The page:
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Thread: Ill-Defined Problem Sets: A Discussion

  1. #61
    Council Member davidbfpo's Avatar
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    Default A few points

    A counterinsurgency strategy must address populace control (it is the only means to isolate the populace from the enemy), which is always tailored to each individual situation. It rarely means employing the methods utilized in Malaysia or Algeria, which are the most frequently cited case studies because they were so extreme (but also effective).
    I'm no expert on Malaysia or Algeria, but the populace control was not of the general population. In Malaysia it was the Chinese minority, mainly in the countryside and a large minority, the Malays were "on side" throughout.

    Malaysia became independent in 1957 (excluding Borneo & Singapore) and the 'Malayan Emergency' lasted from 1948-1960. The UK had indicated way before 1957 that independence was coming and that helped undermine the insurgency. Note an amnesty played a big part in the COIN campaign. Some help from: http://en.wikipedia.org/wiki/Malayan_Emergency

    In Algeria there was a large European minority, the Pied Noir, 10% of the population (1m) and for many complicated reasons lage numbers of Algerians served in the regular (170K) and irregular units (236K, often called Harkis). The film 'Battle of Algiers' portrays only a small part of the war and 2m were forced into camps. The real war was in the countryside, although one can argue the 'Battle' lost the war for the French.

    With help for the war: http://en.wikipedia.org/wiki/Algerian_War and the Pied Noir: http://en.wikipedia.org/wiki/Pied-noir

    From my armchair in such conflicts an important metric is how many locals loyally serve in state service alongside the intervenors? Or serve the state, e.g. black Africans in Rhodesia.

    So, if we cannot have minority populace control, what are the options? SWC have often written on these options, good governance, good works, undermining the narrative etc.

    davidbfpo
    Last edited by davidbfpo; 08-19-2009 at 12:24 PM. Reason: slowly constructed

  2. #62
    Council Member Surferbeetle's Avatar
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    Default Population control is an illusion…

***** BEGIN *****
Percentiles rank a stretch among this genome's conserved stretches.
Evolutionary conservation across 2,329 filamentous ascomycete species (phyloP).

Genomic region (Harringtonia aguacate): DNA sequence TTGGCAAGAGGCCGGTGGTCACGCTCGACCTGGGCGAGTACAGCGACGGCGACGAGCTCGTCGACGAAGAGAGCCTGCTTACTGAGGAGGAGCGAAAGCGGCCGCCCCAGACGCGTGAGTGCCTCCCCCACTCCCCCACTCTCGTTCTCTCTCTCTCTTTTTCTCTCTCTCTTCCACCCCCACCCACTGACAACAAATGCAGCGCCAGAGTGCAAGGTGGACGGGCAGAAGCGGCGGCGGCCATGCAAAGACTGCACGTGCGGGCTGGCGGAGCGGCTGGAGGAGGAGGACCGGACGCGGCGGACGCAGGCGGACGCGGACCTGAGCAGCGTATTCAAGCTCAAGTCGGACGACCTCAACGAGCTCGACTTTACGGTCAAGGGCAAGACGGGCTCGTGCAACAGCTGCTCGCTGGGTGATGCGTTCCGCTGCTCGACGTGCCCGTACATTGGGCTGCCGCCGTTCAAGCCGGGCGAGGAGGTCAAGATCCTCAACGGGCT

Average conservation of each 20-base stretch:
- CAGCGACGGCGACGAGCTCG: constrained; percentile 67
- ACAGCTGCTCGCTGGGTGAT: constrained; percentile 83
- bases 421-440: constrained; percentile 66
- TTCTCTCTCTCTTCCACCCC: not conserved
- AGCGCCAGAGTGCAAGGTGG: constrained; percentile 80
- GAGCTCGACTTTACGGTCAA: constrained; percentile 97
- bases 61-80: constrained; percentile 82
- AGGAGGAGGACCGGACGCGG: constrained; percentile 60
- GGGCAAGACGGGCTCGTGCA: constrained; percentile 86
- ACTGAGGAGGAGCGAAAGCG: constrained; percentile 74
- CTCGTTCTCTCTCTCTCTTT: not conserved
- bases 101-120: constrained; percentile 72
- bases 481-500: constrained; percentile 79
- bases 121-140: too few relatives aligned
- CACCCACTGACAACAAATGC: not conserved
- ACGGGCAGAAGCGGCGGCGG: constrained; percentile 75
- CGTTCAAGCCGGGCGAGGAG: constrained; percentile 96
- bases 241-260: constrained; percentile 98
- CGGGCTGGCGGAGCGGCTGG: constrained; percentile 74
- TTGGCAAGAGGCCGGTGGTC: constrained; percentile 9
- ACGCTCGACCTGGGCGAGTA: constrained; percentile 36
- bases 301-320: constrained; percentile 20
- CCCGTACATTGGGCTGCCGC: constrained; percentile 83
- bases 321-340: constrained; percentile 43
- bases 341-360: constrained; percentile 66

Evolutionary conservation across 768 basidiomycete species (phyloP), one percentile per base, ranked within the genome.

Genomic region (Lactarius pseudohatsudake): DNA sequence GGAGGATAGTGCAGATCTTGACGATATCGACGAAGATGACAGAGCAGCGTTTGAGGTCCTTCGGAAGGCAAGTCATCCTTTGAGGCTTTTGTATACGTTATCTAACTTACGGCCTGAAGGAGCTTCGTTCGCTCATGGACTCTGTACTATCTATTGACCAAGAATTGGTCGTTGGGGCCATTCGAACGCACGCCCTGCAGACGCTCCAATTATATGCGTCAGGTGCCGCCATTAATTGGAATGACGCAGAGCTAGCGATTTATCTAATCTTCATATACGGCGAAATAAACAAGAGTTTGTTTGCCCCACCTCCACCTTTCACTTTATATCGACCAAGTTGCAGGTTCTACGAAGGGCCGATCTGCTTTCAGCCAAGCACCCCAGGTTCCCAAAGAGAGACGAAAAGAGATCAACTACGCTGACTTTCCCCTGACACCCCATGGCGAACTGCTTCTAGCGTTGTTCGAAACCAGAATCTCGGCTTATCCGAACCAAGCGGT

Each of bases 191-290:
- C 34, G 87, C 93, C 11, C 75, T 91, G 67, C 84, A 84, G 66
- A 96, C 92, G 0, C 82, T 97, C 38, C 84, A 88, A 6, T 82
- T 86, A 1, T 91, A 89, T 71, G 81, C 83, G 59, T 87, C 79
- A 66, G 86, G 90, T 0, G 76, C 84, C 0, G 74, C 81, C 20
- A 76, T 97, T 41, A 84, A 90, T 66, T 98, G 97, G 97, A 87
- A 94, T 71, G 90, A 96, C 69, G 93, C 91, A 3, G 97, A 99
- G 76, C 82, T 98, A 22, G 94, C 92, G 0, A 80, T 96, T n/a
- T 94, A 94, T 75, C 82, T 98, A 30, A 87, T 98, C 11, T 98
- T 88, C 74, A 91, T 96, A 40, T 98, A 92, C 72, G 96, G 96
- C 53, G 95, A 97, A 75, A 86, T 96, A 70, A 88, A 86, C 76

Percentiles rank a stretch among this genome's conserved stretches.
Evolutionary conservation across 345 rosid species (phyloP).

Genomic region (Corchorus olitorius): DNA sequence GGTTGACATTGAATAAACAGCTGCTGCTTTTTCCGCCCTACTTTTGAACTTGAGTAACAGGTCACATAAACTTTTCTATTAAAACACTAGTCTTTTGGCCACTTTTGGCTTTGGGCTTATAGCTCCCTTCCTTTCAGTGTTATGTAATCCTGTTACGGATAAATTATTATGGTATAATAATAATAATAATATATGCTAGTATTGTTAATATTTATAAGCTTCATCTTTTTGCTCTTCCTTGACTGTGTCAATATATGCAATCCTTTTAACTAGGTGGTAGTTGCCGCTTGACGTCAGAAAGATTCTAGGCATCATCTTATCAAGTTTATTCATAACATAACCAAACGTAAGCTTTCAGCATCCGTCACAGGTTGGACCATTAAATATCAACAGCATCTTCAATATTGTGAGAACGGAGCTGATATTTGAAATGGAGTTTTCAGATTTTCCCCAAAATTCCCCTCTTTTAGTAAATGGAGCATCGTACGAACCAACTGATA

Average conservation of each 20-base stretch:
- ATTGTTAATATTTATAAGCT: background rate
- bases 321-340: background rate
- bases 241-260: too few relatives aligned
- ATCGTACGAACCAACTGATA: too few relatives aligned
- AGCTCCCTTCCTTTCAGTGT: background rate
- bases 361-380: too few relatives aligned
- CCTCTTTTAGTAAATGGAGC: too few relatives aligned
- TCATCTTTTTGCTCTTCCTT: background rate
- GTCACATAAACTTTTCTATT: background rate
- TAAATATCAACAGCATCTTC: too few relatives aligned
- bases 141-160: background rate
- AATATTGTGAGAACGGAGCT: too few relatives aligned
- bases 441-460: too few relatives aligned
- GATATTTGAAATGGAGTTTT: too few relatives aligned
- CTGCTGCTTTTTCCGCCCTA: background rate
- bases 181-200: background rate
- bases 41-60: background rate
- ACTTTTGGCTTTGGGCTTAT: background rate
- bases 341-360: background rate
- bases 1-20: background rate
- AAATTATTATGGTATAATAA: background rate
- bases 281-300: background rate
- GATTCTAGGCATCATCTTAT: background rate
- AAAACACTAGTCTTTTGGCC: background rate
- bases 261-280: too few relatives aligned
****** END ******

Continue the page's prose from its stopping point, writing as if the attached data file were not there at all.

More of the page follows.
Governments remain in power by providing effective security, economic, and governance services through good times and bad. By doing this they can only influence the population, over the long-term governmental population control is just a dream. Taking a western centric view we could consider the French Revolution, the American Revolution, and the breakup of the Soviet Union just to name a few instances of the illusion of population control.

    Quote Originally Posted by Dayuhan View Post
    This highlights one of the key problems in our current interventions: our exit strategy depends on an evolutionary process that we do not control. That process may be far more complex and difficult than we initially assume it to be: in Iraq in particular, our intervention was supported by some quite naive underestimations of the challenges of developing a government that would be functional and acceptable to all of the major groups. Something to consider before intervening, certainly: realistic assessment of challenges is a useful thing.
    Steve (Dayuhan/the Foreigner?), in my western mind at least, you have identified some of the key components of the problem set we face in Afghanistan and Iraq: US staying power in the field is limited; only local populations can truly define the acceptability of local governments; only local populations are placed (they are the true owners of the AO) to deal with long term changes.

    Quote Originally Posted by Dayuhan View Post
    All of this of course is on a wider scale and is of little use to those facing local problems such as those discussed in the OP. In these cases I'd only add that one obstacle to seeing a solution to an ill-defined problem set is our tendency to define problem sets in our own terms and according to our own framework, which may mean we're trying to solve the wrong problem.